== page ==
Branding Day on the Withers |

Branding Day on the Withers

Bert Entwistle, Colorado Springs, Colo.

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In the Colorado cattle ranching business, this is the time of year most cowboys love. It’s time for the “Spring Works” in cowboy parlance. The Withers Ranch sets far out in the Colorado short grass prairie and looks much like it did a hundred years ago. Today is branding day, and the cowboys ride out early, gathering the cows from the big pastures and moving them into the pens to prepare for the day’s work.

Daryl Waite, manager of the Withers Ranch, is a traditionalist when it comes to the cowboy trade. Today’s cattle business is a tough way to make a living and Waite works hard to make a profit for his owners and keep up the traditional cowboy lifestyle for his family and himself. Waite gives credit to the ranch owners for being “the best owners anyone could ever ask to work for.” Today they are branding about 250 head, and typical of many isolated operations, friends and families from around the area show up to help with the gather and the work in the pen. Today, the calves will be branded, inoculated, de-horned and doctored, if needed, and the bull calves will be castrated.

The work starts with stripping the calves from the mama cows and moving the mamas outside the pen just long enough to do the work. The ropers on horseback heel the calves and drag them to the branding fire while the ground team pins them down long enough to complete their various tasks. With several people each doing a different job it seldom takes more than a minute before the calf is released to find her mama. The ropers change off with the ground team periodically, giving everyone a chance to rope and brand.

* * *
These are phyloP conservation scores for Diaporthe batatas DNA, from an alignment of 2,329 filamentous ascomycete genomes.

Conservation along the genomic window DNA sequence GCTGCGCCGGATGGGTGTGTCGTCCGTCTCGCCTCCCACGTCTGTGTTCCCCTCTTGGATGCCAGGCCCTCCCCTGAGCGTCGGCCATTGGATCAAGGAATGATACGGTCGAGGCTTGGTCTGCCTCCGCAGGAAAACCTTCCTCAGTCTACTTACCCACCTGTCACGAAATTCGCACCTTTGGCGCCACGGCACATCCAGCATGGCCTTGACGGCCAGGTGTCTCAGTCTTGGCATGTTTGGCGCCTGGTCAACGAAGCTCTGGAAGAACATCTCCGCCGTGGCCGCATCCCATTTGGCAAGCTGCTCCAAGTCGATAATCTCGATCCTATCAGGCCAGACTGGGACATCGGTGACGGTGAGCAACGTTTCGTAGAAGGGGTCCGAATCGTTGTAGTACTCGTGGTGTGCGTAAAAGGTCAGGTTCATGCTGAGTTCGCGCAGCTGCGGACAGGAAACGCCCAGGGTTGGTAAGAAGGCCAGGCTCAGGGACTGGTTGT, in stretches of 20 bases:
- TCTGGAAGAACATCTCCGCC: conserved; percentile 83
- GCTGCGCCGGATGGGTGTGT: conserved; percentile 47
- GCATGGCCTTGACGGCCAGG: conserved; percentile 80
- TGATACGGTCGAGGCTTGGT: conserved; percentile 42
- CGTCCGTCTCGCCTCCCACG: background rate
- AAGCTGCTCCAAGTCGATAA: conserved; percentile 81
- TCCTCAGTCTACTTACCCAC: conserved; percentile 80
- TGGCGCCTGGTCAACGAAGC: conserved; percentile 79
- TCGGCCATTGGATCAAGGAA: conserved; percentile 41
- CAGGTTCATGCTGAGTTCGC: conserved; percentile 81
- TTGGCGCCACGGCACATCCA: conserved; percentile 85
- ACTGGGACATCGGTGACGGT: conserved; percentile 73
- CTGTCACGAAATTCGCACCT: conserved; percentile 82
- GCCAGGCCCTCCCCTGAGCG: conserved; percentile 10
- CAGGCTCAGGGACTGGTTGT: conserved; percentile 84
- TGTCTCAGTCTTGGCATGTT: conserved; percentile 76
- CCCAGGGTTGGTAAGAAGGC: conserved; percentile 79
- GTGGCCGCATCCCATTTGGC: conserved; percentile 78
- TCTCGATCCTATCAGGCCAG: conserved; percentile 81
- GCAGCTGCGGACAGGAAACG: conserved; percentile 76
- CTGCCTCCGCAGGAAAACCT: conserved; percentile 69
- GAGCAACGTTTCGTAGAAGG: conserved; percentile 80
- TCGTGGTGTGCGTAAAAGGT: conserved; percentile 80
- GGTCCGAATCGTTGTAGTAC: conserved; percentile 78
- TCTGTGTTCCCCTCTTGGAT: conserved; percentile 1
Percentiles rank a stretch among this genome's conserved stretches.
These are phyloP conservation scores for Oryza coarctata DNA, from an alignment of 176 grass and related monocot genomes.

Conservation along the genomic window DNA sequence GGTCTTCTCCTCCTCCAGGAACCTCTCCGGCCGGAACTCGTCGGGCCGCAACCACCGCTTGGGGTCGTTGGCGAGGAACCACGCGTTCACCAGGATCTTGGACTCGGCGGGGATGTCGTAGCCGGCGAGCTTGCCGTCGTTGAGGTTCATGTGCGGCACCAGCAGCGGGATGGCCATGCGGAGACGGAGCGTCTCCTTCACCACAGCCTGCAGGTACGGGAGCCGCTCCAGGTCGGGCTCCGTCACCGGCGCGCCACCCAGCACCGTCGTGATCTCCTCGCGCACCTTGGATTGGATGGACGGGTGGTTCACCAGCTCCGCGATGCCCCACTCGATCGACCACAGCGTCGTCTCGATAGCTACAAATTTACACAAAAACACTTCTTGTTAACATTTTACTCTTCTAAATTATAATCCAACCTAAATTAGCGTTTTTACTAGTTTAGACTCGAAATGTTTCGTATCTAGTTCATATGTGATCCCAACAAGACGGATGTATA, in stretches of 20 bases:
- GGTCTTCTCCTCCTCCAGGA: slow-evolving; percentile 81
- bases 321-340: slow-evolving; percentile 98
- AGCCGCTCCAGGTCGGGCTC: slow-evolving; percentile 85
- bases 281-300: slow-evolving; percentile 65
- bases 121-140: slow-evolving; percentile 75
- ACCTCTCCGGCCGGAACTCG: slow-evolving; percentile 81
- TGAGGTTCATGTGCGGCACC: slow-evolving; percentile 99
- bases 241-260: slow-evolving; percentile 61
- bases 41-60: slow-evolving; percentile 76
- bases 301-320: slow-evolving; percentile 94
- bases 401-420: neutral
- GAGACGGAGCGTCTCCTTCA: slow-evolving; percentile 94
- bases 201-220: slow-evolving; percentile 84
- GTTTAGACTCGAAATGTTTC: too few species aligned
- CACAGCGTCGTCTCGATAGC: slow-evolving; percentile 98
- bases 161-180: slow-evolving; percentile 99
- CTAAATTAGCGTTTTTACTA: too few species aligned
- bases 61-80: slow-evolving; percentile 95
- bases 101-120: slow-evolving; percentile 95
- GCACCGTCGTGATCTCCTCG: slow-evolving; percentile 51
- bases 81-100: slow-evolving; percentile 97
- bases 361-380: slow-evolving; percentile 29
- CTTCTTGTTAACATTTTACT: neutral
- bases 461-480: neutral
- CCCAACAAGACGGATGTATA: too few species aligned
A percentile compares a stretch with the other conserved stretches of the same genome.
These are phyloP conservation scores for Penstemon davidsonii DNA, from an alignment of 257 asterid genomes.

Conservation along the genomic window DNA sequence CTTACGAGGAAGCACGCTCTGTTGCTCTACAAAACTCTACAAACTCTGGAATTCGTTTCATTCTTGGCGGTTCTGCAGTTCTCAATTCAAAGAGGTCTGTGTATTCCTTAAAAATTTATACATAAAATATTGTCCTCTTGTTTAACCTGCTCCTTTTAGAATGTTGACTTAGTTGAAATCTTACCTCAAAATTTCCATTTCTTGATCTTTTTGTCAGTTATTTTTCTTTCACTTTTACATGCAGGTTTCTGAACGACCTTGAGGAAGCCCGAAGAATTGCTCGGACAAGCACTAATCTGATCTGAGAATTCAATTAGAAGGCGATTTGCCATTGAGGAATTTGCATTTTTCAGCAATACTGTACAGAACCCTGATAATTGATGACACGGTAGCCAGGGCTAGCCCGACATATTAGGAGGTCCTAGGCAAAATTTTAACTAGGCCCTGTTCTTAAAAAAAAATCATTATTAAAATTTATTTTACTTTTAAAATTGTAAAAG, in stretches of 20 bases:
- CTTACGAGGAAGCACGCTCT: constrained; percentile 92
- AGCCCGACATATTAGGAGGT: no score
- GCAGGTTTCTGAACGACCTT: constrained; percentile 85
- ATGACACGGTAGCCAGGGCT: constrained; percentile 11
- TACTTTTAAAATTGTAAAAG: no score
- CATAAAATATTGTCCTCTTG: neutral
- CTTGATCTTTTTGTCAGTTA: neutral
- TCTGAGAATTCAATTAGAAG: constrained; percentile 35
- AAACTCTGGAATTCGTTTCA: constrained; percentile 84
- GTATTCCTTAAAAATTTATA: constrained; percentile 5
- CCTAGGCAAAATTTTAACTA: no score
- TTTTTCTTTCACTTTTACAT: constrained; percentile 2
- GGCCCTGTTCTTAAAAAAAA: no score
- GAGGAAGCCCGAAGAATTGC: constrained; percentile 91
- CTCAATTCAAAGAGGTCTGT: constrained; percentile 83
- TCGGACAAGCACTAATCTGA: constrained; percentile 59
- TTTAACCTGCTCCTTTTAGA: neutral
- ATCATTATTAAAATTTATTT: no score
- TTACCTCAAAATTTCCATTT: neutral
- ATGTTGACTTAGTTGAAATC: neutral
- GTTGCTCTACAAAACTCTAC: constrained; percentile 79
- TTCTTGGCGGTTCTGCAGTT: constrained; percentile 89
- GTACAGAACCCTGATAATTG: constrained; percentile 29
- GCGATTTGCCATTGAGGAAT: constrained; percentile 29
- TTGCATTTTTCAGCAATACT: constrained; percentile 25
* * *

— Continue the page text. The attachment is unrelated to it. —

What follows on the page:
Daryl Waite, his wife Tina, daughter Jessica with sons Chance and Caleb are part and parcel of the success of the Withers operation. They all work together on whatever needs to be done on the operation, moving cows and branding is second nature to the family. The day starts early on the Withers, Daryl and a few others, camp out at the pens so they can start the fire and get the biscuits going before the sun comes up. When the coals are ready, the food is put in the Dutch Ovens, then covered in coals and left to cook. By sunup the cowboys are ready to ride out in search of cows.

Tina Waite, as well as local cowboy Larry Don Meier, hang back to take care of the chuckwagon duties and set-up the pens for the work ahead. The Waite chuckwagon is an authentic Northwestern wagon, and equipped for the range just like the wagons of the 19th century. The menu today is beef loin, biscuits, black-eyed peas with okra and peach cobbler. It’s not hard to see (or smell) why Larry Don, a neighboring rancher, volunteered to help cook today.

After the final calf is branded, the dust settled and the last of the smoke from the burning hair drifts away, the tired and hungry cowboys (and cowgirls) grab a tin plate and cup and line up for the feast. As luck would have it this day, your reporter just happened to be (a complete coincidence) the first in line at the chuckwagon ” well, almost the first, Larry Don was already there.

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